How to Diet As An Asian

Words By: Oriana Cuenca

Asian food is amazing. Diverse cultures and long culinary traditions have given us so many unique flavours today. From the mild elegance of Japanese food to the fiery dishes of Thailand, Asians are blessed with more choices than we could think of. With such mouth watering cuisines all around us, it’s nearly impossible to maintain a diet on this side of the world. Not only are the dishes delicious, most tend to come with white rice, a grain that comes with 45g of carbohydrates per cup. For those who at least try to eat healthy, it is soon discovered that most of the healthy recipes online and western, and do not come with the sauces and spices we’ve been spoiled on. After all the challenges for the Asian on diet, here are five doable tips to lose some fat while still eating dishes we love.

5. Cut back on the snacks 

Asisan dramas have the bad habit of advertising food on their shows. It’s twice as hard to resist temptation when you just saw your favourite character munching on those chips, but you have to endure. Snacking can easily add up without us realizing, and you need to be very conscious of what you eat when you’re on a diet.

On the bright side, snacks are one of the few Asian foods that have a clear list of calories and ingredients, so it would be safe to snack occasionally when you know your diet for the day can afford it.

4. One “bad” meal a day

Sometimes a bowl of ramen or a plate of xiao long bao just looks far too irresistible. This is the sign you’ve been waiting for: Don’t resist. But you need careful planning first.

The idea of one “bad” meal a day means you get one meal with all the flavours and calories you’ve been craving, but the other two meals must show some restraint. For example: If you plan on getting a hearty plate of adobo for lunch, then breakfast is going to look like a bowl of oatmeal, and dinner will have to be a vinaigrette salad.

It’s also important to limit the portion sizes of that one indulgent meal. It’s not a diet when you eat all 3000 calories in one sitting, but there’s nothing wrong with a dumpling or two every now and then.

3. Add Cauliflower Rice to your diet 

Rice is life for just about everyone on this side of the world, but we all know it could be a huge contributor to weight gain. Like what’s been said before, you do not have to give up white rice entirely, but you might want to save it for one meal a day or one day a week if you can manage it.

Introducing, cauliflower rice. Cauliflower rice is lightly roasted or sauteed shredded cauliflower sometimes flavored with garlic or spices. It (vaguely) looks like the beloved white rice, and it’s far healthier and contains very few calories and carbs. There are many easy recipes for preparing cauliflower rice on the internet, and you can customize it to your taste.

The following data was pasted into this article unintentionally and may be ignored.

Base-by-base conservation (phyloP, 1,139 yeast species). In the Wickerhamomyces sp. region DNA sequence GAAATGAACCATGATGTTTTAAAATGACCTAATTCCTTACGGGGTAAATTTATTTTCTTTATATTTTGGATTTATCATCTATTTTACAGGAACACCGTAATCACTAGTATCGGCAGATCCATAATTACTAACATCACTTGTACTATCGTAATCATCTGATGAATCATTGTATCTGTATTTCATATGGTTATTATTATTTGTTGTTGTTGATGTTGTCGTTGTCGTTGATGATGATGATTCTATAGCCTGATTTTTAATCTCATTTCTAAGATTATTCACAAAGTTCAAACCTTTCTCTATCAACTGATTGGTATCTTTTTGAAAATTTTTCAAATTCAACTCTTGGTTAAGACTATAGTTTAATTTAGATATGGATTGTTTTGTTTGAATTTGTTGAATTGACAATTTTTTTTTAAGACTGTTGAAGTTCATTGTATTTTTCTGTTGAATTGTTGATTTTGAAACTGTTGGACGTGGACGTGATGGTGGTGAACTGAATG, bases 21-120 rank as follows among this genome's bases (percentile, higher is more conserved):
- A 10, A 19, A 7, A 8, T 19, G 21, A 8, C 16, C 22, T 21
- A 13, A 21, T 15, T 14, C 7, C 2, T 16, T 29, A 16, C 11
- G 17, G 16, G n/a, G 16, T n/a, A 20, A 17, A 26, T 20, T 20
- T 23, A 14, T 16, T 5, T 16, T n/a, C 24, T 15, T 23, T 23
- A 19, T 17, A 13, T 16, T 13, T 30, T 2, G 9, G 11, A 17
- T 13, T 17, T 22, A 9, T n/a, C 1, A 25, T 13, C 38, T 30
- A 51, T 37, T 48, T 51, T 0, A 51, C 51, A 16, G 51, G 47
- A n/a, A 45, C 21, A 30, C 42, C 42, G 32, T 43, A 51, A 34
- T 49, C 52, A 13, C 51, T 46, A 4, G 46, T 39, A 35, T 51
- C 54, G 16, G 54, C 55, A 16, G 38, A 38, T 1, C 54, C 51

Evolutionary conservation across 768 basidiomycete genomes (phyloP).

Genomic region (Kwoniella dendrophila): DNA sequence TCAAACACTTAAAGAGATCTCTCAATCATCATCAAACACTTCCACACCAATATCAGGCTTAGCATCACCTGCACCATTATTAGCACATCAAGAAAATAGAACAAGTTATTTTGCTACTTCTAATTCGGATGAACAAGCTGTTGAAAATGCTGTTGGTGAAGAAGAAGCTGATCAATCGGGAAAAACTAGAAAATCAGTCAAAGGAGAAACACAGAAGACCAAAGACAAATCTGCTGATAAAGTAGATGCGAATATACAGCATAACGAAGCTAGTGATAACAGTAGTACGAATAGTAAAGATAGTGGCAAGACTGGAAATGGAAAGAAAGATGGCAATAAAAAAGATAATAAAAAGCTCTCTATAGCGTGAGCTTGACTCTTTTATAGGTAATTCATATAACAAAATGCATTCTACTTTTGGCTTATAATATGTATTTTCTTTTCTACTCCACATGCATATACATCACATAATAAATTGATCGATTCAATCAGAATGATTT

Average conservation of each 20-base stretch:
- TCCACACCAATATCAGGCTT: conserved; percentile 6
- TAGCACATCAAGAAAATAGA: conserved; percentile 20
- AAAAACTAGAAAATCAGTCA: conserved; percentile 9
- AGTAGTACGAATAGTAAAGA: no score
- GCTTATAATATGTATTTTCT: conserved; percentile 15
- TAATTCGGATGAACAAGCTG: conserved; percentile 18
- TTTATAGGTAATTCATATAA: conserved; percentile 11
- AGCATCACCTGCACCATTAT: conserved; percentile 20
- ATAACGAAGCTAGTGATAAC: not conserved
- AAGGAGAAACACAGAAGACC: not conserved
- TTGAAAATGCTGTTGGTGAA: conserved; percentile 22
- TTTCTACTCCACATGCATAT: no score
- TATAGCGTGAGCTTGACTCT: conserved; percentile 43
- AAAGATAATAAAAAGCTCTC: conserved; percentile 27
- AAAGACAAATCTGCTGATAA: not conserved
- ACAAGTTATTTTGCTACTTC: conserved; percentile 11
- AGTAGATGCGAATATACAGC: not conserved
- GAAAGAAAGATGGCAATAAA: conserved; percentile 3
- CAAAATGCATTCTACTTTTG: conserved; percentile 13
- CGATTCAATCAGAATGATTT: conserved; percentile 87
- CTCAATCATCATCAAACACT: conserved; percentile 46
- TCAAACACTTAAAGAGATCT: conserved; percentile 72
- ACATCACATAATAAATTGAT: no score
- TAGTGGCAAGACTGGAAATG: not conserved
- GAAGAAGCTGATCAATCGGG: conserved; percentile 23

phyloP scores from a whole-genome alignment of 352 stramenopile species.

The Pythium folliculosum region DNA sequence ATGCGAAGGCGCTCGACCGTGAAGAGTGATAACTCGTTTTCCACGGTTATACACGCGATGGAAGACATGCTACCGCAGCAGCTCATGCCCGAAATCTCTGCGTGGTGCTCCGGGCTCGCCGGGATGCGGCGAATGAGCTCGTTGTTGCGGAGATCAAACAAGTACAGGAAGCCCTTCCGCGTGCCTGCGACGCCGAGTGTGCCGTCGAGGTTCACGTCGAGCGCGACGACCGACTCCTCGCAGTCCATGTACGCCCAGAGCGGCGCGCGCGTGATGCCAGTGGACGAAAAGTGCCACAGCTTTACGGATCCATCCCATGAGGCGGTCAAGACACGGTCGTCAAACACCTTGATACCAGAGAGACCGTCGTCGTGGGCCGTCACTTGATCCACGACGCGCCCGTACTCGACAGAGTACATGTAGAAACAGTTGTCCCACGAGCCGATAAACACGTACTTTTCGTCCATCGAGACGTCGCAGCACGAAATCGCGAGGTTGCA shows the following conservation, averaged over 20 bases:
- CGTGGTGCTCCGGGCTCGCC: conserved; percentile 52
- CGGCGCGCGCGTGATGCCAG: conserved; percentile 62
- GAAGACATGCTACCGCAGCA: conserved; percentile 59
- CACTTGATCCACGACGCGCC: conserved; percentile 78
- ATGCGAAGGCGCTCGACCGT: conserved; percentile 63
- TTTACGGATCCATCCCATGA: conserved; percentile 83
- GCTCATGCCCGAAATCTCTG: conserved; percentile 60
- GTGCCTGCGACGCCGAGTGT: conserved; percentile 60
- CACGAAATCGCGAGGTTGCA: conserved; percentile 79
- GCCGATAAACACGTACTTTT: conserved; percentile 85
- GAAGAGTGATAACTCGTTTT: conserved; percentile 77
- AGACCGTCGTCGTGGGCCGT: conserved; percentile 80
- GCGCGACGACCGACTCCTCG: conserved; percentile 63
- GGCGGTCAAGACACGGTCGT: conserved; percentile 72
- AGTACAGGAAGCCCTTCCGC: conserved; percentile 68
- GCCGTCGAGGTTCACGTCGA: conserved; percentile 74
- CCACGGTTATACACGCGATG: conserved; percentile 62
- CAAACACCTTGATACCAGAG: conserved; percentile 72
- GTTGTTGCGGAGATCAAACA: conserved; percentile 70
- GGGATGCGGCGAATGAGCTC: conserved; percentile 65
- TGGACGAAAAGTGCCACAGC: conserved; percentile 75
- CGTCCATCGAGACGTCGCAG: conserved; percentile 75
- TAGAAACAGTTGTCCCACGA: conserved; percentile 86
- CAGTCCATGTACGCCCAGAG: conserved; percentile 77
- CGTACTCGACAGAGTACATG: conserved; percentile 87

For those on a very strict diet, cauliflower rice is your best bet. But if you can’t be parted from real rice, then consider a portion of red or brown rice with some cauliflower rice mixed in. The cauliflower rice will lessen the amount of rice you’re actually eating but will keep you just as full. Plus, it’s a great way to sneak in more vegetables into your diet!

2. Kimchi. 

That’s it. That’s the tip. By 2030, Koreans are expected to live the longest among all the other nationalities, and some studies are saying that Kimchi plays a big role in that. A side dish made of fermented napa cabbage, the process of creating Kimchi develops a good bacteria called lactobacillus (often found in yogurt) that aids in digestion by converting sugars and carbohydrates into lactic acid. Good bacteria is also what gives Kimchi its signature tangy taste.

Kimchi isn’t on this list just for its outstanding health benefits. This side dish also has great flavour with very low calories. When healthy meals start becoming bland, a serving of Kimchi can brighten up the flavours.

1.Plan you’re eat-out days 

Meals are a very social occasions in Asia. It feels alienating to sit and watch as everyone is passing around dishes or turning the lazy susan while you stare longingly at the lechon. This is a big reason why the tips here focus on limiting  unhealthy eating instead of removing it entirely. Food is far too integral to our culture to simply ignore, so it’s better to plan and work around all the social gatherings instead of avoiding them entirely.

If you know you’re going to KBBQ for dinner, then eat light and exercise well for the rest of the day. If there’s a big family gathering coming up, take your workouts a notch higher the weeks before.

Don’t forget to make healthier choices when you eat out too. You don’t have to pass from a brunch with friends, but try to order dishes for yourself that lean on the healthy side. Popular restaurants usually have their calories listed somewhere on the internet. Do your research, and you won’t have to sacrifice your social life for your waistline.

+1. Cut back on Milk Tea 

No. (But just remember, one single pearl is already roughly 7 calories. Just some food for thought)

Everyone has their own style of dieting that works for them. Some prefer the high fat and low carb Paelo and Keto while others would rather go the calorie deficit approach. The important thing is to find a diet that you can sustain in the long run. Most people cut out all the things they love (read: Milk tea and Rice) and make themselves miserable very early on. The diet that works for you is the one that can make you both happy with your body and happy with your life. Food is life in Asia, and no diet should get in the way of that.


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